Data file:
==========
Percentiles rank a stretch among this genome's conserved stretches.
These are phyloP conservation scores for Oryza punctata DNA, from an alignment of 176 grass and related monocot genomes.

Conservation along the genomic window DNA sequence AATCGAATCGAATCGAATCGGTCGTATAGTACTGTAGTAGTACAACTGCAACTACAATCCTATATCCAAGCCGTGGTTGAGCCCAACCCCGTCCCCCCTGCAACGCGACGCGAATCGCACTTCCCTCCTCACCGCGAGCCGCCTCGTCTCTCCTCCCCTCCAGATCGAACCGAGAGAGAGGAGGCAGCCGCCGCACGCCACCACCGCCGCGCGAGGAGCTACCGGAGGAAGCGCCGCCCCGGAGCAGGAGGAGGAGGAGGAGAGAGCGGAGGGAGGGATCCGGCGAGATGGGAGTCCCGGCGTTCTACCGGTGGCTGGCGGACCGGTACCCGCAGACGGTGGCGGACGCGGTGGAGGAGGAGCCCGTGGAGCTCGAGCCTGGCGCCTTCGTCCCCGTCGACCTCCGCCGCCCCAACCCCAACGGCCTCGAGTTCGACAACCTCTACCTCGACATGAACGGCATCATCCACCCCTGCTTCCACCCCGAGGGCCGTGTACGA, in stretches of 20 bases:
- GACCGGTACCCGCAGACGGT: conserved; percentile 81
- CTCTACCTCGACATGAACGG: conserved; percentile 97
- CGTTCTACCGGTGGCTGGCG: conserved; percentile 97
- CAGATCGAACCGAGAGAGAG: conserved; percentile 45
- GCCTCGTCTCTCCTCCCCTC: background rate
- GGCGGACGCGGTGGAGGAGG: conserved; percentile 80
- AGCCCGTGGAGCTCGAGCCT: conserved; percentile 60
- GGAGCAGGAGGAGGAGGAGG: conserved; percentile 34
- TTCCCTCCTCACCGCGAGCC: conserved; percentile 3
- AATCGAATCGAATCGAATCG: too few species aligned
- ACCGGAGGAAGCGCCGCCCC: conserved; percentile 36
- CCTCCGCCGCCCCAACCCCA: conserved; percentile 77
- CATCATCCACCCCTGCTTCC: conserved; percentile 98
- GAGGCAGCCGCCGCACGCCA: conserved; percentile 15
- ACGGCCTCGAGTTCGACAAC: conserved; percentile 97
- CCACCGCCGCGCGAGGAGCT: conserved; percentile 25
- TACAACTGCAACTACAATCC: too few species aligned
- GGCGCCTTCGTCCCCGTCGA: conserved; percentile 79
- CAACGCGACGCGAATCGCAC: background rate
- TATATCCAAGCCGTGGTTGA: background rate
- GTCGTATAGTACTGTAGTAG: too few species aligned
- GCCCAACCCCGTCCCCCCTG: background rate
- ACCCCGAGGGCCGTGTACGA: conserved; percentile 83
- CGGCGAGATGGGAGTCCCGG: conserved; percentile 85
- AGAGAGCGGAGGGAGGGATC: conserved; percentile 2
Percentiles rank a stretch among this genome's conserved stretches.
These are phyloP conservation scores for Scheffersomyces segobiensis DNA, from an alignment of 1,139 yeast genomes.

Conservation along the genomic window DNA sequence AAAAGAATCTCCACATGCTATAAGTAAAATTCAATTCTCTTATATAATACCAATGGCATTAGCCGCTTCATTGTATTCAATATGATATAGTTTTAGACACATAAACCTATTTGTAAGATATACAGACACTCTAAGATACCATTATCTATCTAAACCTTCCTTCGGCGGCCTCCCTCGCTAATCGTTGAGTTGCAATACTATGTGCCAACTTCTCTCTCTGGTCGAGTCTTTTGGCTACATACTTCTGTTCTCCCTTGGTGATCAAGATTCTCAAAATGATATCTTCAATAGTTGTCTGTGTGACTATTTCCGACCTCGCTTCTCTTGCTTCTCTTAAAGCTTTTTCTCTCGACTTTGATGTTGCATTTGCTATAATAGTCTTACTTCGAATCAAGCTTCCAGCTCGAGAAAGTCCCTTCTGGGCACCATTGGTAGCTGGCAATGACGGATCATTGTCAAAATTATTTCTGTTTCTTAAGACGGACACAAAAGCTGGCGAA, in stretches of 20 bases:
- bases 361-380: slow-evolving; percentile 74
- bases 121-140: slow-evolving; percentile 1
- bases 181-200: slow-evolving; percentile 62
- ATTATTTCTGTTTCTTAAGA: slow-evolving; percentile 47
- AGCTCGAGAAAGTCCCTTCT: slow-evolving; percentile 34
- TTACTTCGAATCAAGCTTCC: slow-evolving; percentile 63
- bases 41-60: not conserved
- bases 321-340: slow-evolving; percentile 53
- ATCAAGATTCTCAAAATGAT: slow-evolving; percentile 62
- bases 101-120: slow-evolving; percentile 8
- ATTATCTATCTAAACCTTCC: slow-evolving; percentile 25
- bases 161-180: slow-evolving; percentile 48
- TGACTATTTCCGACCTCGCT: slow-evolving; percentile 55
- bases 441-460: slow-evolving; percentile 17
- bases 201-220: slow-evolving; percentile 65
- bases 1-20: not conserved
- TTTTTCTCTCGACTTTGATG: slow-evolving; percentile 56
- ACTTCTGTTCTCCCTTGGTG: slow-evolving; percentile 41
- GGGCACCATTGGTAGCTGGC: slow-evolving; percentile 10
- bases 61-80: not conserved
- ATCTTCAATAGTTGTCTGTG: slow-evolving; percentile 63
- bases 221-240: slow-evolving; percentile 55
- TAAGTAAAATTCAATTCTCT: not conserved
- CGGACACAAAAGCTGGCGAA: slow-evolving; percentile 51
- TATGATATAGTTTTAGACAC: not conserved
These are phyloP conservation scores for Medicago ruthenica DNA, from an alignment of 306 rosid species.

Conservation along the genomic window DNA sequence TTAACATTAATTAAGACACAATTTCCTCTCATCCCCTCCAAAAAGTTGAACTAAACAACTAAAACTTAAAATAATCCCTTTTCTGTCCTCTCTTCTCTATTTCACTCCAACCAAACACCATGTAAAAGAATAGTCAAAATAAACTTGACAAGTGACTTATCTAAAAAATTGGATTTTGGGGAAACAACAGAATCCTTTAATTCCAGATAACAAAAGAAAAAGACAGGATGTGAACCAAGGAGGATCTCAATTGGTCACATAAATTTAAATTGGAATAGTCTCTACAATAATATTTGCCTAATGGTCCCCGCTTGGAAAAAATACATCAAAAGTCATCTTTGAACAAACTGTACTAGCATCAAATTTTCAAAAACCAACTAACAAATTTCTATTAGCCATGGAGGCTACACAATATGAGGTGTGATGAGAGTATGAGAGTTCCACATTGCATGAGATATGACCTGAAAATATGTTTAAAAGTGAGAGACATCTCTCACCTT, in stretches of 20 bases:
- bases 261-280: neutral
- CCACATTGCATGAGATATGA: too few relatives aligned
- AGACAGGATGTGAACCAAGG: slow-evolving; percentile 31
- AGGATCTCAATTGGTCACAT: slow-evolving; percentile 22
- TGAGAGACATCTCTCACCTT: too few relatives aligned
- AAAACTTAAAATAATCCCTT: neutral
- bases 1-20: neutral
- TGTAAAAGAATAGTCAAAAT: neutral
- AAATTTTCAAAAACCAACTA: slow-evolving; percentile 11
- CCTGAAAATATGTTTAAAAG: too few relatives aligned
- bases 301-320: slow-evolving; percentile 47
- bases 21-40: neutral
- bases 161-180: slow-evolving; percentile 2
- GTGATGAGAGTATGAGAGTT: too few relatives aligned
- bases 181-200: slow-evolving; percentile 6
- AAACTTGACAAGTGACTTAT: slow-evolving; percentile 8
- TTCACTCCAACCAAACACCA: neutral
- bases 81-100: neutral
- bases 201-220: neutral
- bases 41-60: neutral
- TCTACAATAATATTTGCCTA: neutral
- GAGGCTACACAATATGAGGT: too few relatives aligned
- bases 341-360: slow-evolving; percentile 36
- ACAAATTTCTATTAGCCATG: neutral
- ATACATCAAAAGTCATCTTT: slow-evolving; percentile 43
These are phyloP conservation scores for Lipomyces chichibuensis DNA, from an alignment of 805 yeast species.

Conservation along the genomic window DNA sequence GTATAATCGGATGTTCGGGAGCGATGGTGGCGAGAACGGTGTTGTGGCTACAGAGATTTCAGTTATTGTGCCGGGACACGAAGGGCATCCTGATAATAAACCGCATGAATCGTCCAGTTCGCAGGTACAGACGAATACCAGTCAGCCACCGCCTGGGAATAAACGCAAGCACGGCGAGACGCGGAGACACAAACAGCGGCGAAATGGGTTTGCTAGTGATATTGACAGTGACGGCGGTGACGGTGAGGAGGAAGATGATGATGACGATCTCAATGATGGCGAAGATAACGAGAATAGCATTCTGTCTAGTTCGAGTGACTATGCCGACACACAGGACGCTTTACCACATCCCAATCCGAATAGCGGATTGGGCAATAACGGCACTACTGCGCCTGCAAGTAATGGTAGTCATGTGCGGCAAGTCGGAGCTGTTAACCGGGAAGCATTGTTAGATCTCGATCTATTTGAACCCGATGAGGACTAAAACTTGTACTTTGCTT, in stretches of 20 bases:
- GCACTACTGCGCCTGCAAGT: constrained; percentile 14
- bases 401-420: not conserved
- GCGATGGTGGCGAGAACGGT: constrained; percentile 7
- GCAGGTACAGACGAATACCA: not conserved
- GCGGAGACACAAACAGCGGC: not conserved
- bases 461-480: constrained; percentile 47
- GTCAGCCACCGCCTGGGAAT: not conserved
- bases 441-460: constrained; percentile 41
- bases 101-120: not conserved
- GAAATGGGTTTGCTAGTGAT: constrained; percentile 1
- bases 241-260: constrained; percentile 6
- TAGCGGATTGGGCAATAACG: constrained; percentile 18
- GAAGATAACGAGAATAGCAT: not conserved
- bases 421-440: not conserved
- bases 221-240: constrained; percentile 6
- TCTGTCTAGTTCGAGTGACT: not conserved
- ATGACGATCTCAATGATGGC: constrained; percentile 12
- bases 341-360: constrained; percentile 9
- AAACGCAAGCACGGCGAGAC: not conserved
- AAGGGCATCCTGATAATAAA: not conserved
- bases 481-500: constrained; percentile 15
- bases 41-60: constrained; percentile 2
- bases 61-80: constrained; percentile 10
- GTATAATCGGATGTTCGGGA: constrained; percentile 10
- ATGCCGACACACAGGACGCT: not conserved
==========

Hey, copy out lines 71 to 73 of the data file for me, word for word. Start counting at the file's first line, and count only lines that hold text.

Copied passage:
- bases 161-180: slow-evolving; percentile 2
- GTGATGAGAGTATGAGAGTT: too few relatives aligned
- bases 181-200: slow-evolving; percentile 6